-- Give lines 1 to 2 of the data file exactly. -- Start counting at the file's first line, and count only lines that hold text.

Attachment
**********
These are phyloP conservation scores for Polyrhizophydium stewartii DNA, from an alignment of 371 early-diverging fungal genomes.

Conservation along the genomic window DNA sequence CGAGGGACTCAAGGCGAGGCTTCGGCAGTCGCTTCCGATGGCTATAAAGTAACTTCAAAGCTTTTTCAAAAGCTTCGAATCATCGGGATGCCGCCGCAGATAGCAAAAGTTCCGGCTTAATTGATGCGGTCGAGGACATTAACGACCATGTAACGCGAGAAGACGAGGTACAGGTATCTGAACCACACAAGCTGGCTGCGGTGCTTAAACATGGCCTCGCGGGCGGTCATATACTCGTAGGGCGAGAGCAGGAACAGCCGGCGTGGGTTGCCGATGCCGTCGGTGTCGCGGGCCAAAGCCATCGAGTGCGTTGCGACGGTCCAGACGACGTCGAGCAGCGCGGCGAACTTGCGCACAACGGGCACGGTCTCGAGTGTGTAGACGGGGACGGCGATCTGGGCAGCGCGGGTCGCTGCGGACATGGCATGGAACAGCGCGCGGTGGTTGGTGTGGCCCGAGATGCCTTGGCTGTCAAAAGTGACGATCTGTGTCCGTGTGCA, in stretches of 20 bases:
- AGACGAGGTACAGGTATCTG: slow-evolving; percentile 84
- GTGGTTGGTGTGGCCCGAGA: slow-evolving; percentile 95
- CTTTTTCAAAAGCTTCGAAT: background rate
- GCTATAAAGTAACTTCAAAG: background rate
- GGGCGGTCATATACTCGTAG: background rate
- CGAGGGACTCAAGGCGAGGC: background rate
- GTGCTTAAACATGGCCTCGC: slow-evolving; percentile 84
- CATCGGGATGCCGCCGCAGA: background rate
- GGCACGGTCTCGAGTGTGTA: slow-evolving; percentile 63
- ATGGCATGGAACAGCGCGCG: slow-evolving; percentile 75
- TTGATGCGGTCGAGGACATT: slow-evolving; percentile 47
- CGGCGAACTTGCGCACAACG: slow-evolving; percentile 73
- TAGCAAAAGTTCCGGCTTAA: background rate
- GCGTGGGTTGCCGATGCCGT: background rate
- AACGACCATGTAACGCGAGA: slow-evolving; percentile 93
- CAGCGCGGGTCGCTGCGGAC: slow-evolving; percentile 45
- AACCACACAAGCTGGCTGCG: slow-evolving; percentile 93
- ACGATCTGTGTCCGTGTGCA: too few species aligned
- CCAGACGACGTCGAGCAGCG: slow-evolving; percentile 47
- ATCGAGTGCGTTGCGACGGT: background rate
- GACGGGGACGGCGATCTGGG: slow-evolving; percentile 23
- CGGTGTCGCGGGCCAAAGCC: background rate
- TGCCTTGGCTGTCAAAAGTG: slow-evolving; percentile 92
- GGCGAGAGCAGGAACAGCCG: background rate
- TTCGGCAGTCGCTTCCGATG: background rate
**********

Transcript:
These are phyloP conservation scores for Polyrhizophydium stewartii DNA, from an alignment of 371 early-diverging fungal genomes.

Conservation along the genomic window DNA sequence CGAGGGACTCAAGGCGAGGCTTCGGCAGTCGCTTCCGATGGCTATAAAGTAACTTCAAAGCTTTTTCAAAAGCTTCGAATCATCGGGATGCCGCCGCAGATAGCAAAAGTTCCGGCTTAATTGATGCGGTCGAGGACATTAACGACCATGTAACGCGAGAAGACGAGGTACAGGTATCTGAACCACACAAGCTGGCTGCGGTGCTTAAACATGGCCTCGCGGGCGGTCATATACTCGTAGGGCGAGAGCAGGAACAGCCGGCGTGGGTTGCCGATGCCGTCGGTGTCGCGGGCCAAAGCCATCGAGTGCGTTGCGACGGTCCAGACGACGTCGAGCAGCGCGGCGAACTTGCGCACAACGGGCACGGTCTCGAGTGTGTAGACGGGGACGGCGATCTGGGCAGCGCGGGTCGCTGCGGACATGGCATGGAACAGCGCGCGGTGGTTGGTGTGGCCCGAGATGCCTTGGCTGTCAAAAGTGACGATCTGTGTCCGTGTGCA, in stretches of 20 bases: